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Hoffmann, R. A wiki for the life sciences where authorship matters. Nature Genetics (2008)

Adenosine receptor subtypes and vasodilatation in rat skeletal muscle during systemic hypoxia: a role for A1 receptors.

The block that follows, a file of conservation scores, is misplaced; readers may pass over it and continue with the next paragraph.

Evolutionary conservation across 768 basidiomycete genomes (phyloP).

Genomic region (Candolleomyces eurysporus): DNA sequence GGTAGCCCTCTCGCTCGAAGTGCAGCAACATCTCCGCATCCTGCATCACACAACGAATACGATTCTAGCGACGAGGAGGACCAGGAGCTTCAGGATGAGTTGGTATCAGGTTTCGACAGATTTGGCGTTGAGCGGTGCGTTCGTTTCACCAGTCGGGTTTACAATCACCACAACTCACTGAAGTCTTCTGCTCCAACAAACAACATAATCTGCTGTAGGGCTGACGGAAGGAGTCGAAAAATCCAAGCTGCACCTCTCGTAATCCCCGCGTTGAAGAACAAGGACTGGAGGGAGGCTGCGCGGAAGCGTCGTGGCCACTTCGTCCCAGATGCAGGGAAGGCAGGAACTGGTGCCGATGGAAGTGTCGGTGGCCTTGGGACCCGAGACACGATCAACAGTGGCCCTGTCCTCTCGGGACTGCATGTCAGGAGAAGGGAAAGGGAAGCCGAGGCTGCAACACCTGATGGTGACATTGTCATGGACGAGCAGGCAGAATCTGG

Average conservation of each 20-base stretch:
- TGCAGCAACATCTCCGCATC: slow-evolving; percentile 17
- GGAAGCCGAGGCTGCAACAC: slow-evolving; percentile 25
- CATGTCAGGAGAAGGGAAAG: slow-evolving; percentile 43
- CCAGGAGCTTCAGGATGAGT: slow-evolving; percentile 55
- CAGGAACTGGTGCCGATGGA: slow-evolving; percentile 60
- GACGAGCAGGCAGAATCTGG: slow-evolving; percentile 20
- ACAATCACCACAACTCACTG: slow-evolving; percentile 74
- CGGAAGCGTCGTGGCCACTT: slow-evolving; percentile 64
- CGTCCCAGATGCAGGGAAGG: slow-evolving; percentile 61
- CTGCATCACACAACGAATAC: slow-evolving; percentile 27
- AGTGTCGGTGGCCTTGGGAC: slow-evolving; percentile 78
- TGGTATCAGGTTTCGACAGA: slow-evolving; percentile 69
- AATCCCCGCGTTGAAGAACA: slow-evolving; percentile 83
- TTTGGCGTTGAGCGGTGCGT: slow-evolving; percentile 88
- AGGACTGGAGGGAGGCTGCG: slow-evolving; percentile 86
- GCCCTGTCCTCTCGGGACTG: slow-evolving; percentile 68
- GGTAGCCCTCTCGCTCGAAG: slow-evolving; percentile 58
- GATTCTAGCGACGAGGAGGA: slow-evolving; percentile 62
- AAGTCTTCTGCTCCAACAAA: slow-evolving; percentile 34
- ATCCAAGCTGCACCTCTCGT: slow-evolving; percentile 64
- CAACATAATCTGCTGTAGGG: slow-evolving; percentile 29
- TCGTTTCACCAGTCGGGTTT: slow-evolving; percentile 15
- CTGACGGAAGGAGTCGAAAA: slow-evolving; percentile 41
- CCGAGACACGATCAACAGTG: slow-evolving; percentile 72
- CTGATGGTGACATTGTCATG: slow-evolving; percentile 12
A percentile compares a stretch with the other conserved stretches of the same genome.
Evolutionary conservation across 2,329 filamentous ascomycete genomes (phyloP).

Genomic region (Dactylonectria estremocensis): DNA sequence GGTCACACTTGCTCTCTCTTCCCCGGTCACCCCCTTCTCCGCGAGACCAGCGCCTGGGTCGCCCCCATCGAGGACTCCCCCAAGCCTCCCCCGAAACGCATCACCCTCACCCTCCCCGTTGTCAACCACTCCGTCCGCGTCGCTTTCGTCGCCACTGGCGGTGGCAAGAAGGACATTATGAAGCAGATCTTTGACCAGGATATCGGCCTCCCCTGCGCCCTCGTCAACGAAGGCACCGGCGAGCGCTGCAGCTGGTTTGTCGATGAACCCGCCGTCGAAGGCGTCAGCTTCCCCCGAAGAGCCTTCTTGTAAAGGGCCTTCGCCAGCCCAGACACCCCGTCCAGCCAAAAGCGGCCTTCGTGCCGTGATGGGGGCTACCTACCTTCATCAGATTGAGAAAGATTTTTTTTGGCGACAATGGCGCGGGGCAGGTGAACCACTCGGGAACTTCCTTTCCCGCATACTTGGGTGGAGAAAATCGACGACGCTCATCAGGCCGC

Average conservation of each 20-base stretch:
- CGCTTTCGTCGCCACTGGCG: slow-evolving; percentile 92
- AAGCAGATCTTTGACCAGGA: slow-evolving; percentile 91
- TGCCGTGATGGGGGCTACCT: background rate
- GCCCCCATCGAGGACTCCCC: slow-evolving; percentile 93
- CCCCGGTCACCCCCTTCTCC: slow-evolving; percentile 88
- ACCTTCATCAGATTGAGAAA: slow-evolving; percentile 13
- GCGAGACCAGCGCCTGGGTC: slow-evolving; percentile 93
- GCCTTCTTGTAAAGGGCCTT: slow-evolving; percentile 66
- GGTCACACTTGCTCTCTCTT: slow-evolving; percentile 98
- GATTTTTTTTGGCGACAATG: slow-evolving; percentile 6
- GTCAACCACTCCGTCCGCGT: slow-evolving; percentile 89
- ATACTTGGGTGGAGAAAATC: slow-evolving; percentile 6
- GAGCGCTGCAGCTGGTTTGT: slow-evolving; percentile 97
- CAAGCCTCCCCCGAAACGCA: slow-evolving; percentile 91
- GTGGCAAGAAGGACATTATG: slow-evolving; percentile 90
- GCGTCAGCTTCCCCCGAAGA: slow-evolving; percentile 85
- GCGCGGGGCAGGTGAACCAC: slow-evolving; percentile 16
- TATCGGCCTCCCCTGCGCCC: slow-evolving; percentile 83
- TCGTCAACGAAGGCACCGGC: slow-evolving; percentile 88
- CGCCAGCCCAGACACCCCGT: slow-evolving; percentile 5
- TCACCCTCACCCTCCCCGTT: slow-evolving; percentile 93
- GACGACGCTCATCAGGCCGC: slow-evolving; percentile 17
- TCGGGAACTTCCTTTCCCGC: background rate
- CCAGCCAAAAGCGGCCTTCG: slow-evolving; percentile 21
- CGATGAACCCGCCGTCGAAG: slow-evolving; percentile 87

1. In anaesthetized rats we tested responses evoked by systemic hypoxia (breathing 8% O2 for 5 min) and adenosine (i.a. infusion for 5 min) before and after administration of a selective adenosine A1 receptor antagonist DPCPX (8-cyclopentyl-1,3-dipropylxanthine), or a selective adenosine A2A receptor antagonist ZM 241385. Arterial blood pressure, (ABP), heart rate (HR), femoral blood flow (FBF) and femoral vascular conductance (FVC: FBF/ABP) were recorded together with the K+ concentration in arterial blood ([K+]a) and in venous blood of hindlimb muscle ([K+]v) before and at the 5th minute of hypoxia or agonist infusion. 2. In 12 rats, DPCPX reversed the fall in ABP and HR and the increase in FVC evoked by the selective A1 agonist CCPA (2-chloro-N6-cyclopentyladenosine; i.a. infusion for 5 min). DPCPX also reduced both the increase in FVC induced by hypoxia and that induced by adenosine; the control responses to these stimuli were comparable in magnitude and both were reduced by approximately 50%. 3. In 11 rats, ZM 241385 reversed the fall in ABP and increase in FVC evoked by the selective A2A agonist CGS 21680 (2-p-(2-carboxyethyl)-phenethylamino-5'-N-ethylcarboxamidoadeno sin e hydrochloride; i.a. infusion for 5 min). ZM 241385 also reduced the increase in FVC induced by adenosine by approximately 50 %, but had no effect on the increase in FVC induced by hypoxia. 4. In these same studies, before administration of DPCPX, or ZM 241385, hypoxia had no effect on the venous-arterial difference for K+ ([K+]v-a), whereas after administration of either antagonist, hypoxia significantly reduced [K+]v-a suggesting an increase in hypoxia-induced K+ uptake, or a reduction in K+ efflux. 5. These results indicate that both A1 and A2A receptors are present in hindlimb muscle and can mediate vasodilatation and that A1 and A2A receptors contribute equally to dilatation induced by infused adenosine. However, they suggest that endogenous adenosine released during systemic hypoxia induces dilatation only by acting on A1 receptors. Given previous evidence that adenosine can stimulate receptors on skeletal muscle fibres that are coupled to ATP-sensitive K+ (KATP) channels so promoting K+ efflux, our results allow the proposal that KATP channels may be coupled to both A1 and to A2A receptors and may be stimulated to open by adenosine released during hypoxia, but indicate that, during systemic hypoxia, K+ efflux caused by either receptor subtype makes a very minor contribution to the muscle vasodilatation.[1]


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